Title: House of Falling Embers
Author: Krystal Jane Ruin
Genre: Paranormal/Retelling (Adult/New Adult)
Publisher: The Narcissistic Rose
Publication Date: October 1st, 2018
Once upon a time there was a witch. She was a kind witch, but that didn’t matter. The people were afraid, and fear often turns to hatred.
When Artemis was thirteen, her best friend Aris was swallowed by the crumbling house they found in the woods. Like a coward, she abandoned him to the horror within.
She moved away. She tried to forget. But when she finds herself back in her old neighborhood after college, the ghosts—and her guilt—are waiting. A charred figure stalks her dreams, and someone, or something, haunts her from the trees.
Going back into the woods might be the only way to save her sanity.
Because nine years later, the house is still there. Still waiting. Still restless.
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Fenton leads back against the bar, looking every inch the rich playboy. A woman I vaguely recognize as being a country music artist comes up to plants kisses on Fenton’s cheeks.
“Thank you so much for coming.” She bats her lashes at him and doesn’t spare me a glance. She uses her wine glass to gesture to the artwork and tables set up at the front of the room. “The silent auction is over there with all the usual fun stuff. When you have a minute, find me outside. I want to introduce you to someone.” She drifts away, the heavy scent of a flowery perfume trailing behind.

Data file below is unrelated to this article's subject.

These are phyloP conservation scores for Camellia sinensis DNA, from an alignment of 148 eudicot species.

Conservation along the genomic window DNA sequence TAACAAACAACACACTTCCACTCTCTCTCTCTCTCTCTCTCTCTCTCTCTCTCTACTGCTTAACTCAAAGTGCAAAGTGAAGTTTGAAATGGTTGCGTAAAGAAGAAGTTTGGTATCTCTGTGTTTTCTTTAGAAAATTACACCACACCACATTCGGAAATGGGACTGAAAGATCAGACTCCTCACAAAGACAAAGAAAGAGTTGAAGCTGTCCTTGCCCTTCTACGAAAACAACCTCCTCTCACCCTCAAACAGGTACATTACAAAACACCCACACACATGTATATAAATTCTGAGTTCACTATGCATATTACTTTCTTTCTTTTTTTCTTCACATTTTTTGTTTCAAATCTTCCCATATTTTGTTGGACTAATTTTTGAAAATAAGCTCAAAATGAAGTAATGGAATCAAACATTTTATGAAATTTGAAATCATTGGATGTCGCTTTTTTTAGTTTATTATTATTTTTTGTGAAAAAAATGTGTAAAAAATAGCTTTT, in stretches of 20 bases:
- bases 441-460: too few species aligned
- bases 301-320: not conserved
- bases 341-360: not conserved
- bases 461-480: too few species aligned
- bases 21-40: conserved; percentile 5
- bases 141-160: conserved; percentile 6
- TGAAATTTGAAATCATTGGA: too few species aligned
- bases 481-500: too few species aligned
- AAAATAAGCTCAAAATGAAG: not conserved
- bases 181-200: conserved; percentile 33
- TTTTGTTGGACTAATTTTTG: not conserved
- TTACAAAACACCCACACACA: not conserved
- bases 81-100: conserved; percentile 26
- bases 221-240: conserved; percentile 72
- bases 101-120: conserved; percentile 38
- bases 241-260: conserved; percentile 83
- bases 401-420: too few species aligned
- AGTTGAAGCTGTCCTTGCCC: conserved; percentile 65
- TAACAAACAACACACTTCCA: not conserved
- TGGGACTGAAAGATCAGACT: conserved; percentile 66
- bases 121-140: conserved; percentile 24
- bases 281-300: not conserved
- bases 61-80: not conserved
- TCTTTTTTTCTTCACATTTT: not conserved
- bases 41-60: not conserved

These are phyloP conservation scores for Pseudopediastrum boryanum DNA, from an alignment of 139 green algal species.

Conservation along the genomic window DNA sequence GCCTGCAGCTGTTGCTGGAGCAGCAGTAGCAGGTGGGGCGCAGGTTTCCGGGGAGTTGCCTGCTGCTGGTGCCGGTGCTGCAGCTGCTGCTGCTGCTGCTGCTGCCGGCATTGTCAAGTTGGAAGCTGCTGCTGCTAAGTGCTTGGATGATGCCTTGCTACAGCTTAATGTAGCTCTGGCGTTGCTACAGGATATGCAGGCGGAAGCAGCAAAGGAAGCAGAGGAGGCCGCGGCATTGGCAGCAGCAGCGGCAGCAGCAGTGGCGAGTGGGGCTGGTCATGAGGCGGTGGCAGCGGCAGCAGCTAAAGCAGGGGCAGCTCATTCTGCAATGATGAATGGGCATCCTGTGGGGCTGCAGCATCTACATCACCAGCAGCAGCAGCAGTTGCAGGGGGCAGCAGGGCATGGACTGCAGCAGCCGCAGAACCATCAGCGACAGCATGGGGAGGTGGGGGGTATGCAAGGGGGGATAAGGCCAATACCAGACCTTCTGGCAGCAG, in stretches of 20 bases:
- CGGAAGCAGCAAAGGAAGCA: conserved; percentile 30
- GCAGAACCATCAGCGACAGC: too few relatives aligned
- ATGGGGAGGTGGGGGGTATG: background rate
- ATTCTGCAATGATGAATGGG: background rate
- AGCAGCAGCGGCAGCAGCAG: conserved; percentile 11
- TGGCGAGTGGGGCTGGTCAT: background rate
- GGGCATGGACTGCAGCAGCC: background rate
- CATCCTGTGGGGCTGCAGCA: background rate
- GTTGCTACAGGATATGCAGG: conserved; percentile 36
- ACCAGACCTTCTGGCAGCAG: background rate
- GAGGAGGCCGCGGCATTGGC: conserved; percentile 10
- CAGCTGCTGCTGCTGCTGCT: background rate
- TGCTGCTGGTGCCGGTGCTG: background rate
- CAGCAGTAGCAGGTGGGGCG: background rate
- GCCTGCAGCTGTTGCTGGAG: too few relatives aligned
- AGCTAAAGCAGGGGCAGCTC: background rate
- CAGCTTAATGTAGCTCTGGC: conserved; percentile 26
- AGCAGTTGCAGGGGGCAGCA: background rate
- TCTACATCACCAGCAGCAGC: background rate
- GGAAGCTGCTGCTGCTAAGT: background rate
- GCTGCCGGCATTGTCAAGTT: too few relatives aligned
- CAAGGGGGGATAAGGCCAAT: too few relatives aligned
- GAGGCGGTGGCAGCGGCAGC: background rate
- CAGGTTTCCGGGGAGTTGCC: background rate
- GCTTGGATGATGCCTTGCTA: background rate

“So, I take it your boyfriend was okay with you going out tonight.” His eyes are fixated on something, or someone, outside by the pool.
I’m not entirely sure why, but both his voice and what he said infuriate me. “I don’t need his permission.”
“You didn’t tell him.”
My fingers tighten around my glass. “I told him.” Not that it’s any of his business.
“Cute house you guys have. Off in the country like that. Surrounded by all those trees.” He shifts so his body is angled my way. “Isn’t that close to where that Asano kid grew up?” He’s still not looking at me when he says this, so he probably doesn’t see me nearly choke on my drink.
“What?” My voice wavers.
“You were friends with him, right?” He shifts his eyes to my face. “How are you holding up?”
It feels like the floor just dropped from under me. I clutch the cold trim of the bar for support. A thick mass of unshed tears fills my throat, and I have to mentally talk myself off a panic cliff.
When I don’t say anything, he continues. “The wellbeing of my employees is important to me.” His eyes trail over the dance floor before stopping back on my face. “I care.”
I lean away from him and drain the rest of my drink.